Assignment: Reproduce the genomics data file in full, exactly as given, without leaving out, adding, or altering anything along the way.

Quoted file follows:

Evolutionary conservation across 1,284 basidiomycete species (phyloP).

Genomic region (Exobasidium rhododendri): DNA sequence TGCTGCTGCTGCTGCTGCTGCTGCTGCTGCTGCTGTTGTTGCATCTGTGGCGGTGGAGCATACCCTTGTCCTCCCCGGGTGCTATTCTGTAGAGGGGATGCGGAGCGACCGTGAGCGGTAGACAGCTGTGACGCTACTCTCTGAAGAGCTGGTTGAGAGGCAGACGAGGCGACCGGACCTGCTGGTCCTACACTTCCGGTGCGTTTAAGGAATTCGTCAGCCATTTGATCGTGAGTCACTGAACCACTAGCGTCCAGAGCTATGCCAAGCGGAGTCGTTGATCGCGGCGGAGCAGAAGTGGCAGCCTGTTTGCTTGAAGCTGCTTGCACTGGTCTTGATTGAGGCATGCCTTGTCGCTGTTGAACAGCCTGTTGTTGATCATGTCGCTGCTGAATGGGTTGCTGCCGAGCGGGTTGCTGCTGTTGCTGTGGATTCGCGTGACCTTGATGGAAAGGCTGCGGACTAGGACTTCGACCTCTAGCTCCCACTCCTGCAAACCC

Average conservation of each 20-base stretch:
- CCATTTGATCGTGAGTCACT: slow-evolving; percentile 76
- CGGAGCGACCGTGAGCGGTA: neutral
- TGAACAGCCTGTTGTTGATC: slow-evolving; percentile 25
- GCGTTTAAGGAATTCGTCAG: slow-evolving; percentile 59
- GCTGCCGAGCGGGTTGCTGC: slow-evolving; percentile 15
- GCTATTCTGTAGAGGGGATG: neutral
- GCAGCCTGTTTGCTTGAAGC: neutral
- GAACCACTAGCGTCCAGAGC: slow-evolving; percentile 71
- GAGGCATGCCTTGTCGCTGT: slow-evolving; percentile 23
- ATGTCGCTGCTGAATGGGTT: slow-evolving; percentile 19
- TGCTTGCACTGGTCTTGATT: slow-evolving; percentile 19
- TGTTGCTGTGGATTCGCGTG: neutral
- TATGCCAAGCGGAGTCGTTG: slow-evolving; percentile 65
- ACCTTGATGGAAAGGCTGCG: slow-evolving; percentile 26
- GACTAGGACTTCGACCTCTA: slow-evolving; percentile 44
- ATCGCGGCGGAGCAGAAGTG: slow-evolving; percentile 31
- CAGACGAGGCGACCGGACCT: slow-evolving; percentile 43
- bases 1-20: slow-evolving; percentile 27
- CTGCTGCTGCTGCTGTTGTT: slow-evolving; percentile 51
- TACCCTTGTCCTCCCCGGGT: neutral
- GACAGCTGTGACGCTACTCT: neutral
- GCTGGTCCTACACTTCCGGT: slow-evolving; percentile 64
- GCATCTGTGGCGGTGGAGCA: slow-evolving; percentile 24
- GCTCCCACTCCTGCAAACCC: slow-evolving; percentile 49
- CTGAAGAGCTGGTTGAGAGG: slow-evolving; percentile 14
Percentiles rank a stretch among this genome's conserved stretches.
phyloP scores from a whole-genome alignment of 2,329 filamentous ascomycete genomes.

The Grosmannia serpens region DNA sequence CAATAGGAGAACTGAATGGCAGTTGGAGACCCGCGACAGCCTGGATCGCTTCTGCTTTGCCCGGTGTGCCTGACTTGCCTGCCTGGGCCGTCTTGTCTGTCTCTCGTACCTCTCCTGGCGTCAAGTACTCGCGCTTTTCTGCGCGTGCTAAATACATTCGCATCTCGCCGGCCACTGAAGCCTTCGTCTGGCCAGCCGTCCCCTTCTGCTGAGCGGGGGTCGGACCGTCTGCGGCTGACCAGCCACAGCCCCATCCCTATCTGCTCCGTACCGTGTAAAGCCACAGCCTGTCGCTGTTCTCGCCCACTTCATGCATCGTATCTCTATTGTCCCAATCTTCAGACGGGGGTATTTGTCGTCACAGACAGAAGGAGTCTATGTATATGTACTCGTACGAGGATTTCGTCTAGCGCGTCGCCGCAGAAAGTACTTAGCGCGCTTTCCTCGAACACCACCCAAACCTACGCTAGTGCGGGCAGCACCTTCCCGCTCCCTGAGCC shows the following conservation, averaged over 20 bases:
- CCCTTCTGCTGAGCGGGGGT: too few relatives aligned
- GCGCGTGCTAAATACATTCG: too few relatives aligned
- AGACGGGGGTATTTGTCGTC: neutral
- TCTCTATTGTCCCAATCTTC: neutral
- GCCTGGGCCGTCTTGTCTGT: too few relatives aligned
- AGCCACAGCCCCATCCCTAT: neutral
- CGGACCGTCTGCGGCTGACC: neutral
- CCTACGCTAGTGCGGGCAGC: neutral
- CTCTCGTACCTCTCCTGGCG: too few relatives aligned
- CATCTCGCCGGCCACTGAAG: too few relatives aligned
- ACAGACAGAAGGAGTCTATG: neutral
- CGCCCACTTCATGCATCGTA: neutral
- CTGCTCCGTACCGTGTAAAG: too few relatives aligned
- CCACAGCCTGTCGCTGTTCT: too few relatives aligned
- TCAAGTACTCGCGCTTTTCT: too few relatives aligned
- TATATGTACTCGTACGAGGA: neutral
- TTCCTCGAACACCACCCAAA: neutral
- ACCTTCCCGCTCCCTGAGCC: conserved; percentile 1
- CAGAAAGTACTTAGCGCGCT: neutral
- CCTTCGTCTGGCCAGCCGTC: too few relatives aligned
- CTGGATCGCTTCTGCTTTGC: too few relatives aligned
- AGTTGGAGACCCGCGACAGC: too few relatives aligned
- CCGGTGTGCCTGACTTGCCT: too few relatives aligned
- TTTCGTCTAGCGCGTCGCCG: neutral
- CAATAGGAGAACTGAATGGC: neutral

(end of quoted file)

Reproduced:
Evolutionary conservation across 1,284 basidiomycete species (phyloP).

Genomic region (Exobasidium rhododendri): DNA sequence TGCTGCTGCTGCTGCTGCTGCTGCTGCTGCTGCTGTTGTTGCATCTGTGGCGGTGGAGCATACCCTTGTCCTCCCCGGGTGCTATTCTGTAGAGGGGATGCGGAGCGACCGTGAGCGGTAGACAGCTGTGACGCTACTCTCTGAAGAGCTGGTTGAGAGGCAGACGAGGCGACCGGACCTGCTGGTCCTACACTTCCGGTGCGTTTAAGGAATTCGTCAGCCATTTGATCGTGAGTCACTGAACCACTAGCGTCCAGAGCTATGCCAAGCGGAGTCGTTGATCGCGGCGGAGCAGAAGTGGCAGCCTGTTTGCTTGAAGCTGCTTGCACTGGTCTTGATTGAGGCATGCCTTGTCGCTGTTGAACAGCCTGTTGTTGATCATGTCGCTGCTGAATGGGTTGCTGCCGAGCGGGTTGCTGCTGTTGCTGTGGATTCGCGTGACCTTGATGGAAAGGCTGCGGACTAGGACTTCGACCTCTAGCTCCCACTCCTGCAAACCC

Average conservation of each 20-base stretch:
- CCATTTGATCGTGAGTCACT: slow-evolving; percentile 76
- CGGAGCGACCGTGAGCGGTA: neutral
- TGAACAGCCTGTTGTTGATC: slow-evolving; percentile 25
- GCGTTTAAGGAATTCGTCAG: slow-evolving; percentile 59
- GCTGCCGAGCGGGTTGCTGC: slow-evolving; percentile 15
- GCTATTCTGTAGAGGGGATG: neutral
- GCAGCCTGTTTGCTTGAAGC: neutral
- GAACCACTAGCGTCCAGAGC: slow-evolving; percentile 71
- GAGGCATGCCTTGTCGCTGT: slow-evolving; percentile 23
- ATGTCGCTGCTGAATGGGTT: slow-evolving; percentile 19
- TGCTTGCACTGGTCTTGATT: slow-evolving; percentile 19
- TGTTGCTGTGGATTCGCGTG: neutral
- TATGCCAAGCGGAGTCGTTG: slow-evolving; percentile 65
- ACCTTGATGGAAAGGCTGCG: slow-evolving; percentile 26
- GACTAGGACTTCGACCTCTA: slow-evolving; percentile 44
- ATCGCGGCGGAGCAGAAGTG: slow-evolving; percentile 31
- CAGACGAGGCGACCGGACCT: slow-evolving; percentile 43
- bases 1-20: slow-evolving; percentile 27
- CTGCTGCTGCTGCTGTTGTT: slow-evolving; percentile 51
- TACCCTTGTCCTCCCCGGGT: neutral
- GACAGCTGTGACGCTACTCT: neutral
- GCTGGTCCTACACTTCCGGT: slow-evolving; percentile 64
- GCATCTGTGGCGGTGGAGCA: slow-evolving; percentile 24
- GCTCCCACTCCTGCAAACCC: slow-evolving; percentile 49
- CTGAAGAGCTGGTTGAGAGG: slow-evolving; percentile 14
Percentiles rank a stretch among this genome's conserved stretches.
phyloP scores from a whole-genome alignment of 2,329 filamentous ascomycete genomes.

The Grosmannia serpens region DNA sequence CAATAGGAGAACTGAATGGCAGTTGGAGACCCGCGACAGCCTGGATCGCTTCTGCTTTGCCCGGTGTGCCTGACTTGCCTGCCTGGGCCGTCTTGTCTGTCTCTCGTACCTCTCCTGGCGTCAAGTACTCGCGCTTTTCTGCGCGTGCTAAATACATTCGCATCTCGCCGGCCACTGAAGCCTTCGTCTGGCCAGCCGTCCCCTTCTGCTGAGCGGGGGTCGGACCGTCTGCGGCTGACCAGCCACAGCCCCATCCCTATCTGCTCCGTACCGTGTAAAGCCACAGCCTGTCGCTGTTCTCGCCCACTTCATGCATCGTATCTCTATTGTCCCAATCTTCAGACGGGGGTATTTGTCGTCACAGACAGAAGGAGTCTATGTATATGTACTCGTACGAGGATTTCGTCTAGCGCGTCGCCGCAGAAAGTACTTAGCGCGCTTTCCTCGAACACCACCCAAACCTACGCTAGTGCGGGCAGCACCTTCCCGCTCCCTGAGCC shows the following conservation, averaged over 20 bases:
- CCCTTCTGCTGAGCGGGGGT: too few relatives aligned
- GCGCGTGCTAAATACATTCG: too few relatives aligned
- AGACGGGGGTATTTGTCGTC: neutral
- TCTCTATTGTCCCAATCTTC: neutral
- GCCTGGGCCGTCTTGTCTGT: too few relatives aligned
- AGCCACAGCCCCATCCCTAT: neutral
- CGGACCGTCTGCGGCTGACC: neutral
- CCTACGCTAGTGCGGGCAGC: neutral
- CTCTCGTACCTCTCCTGGCG: too few relatives aligned
- CATCTCGCCGGCCACTGAAG: too few relatives aligned
- ACAGACAGAAGGAGTCTATG: neutral
- CGCCCACTTCATGCATCGTA: neutral
- CTGCTCCGTACCGTGTAAAG: too few relatives aligned
- CCACAGCCTGTCGCTGTTCT: too few relatives aligned
- TCAAGTACTCGCGCTTTTCT: too few relatives aligned
- TATATGTACTCGTACGAGGA: neutral
- TTCCTCGAACACCACCCAAA: neutral
- ACCTTCCCGCTCCCTGAGCC: conserved; percentile 1
- CAGAAAGTACTTAGCGCGCT: neutral
- CCTTCGTCTGGCCAGCCGTC: too few relatives aligned
- CTGGATCGCTTCTGCTTTGC: too few relatives aligned
- AGTTGGAGACCCGCGACAGC: too few relatives aligned
- CCGGTGTGCCTGACTTGCCT: too few relatives aligned
- TTTCGTCTAGCGCGTCGCCG: neutral
- CAATAGGAGAACTGAATGGC: neutral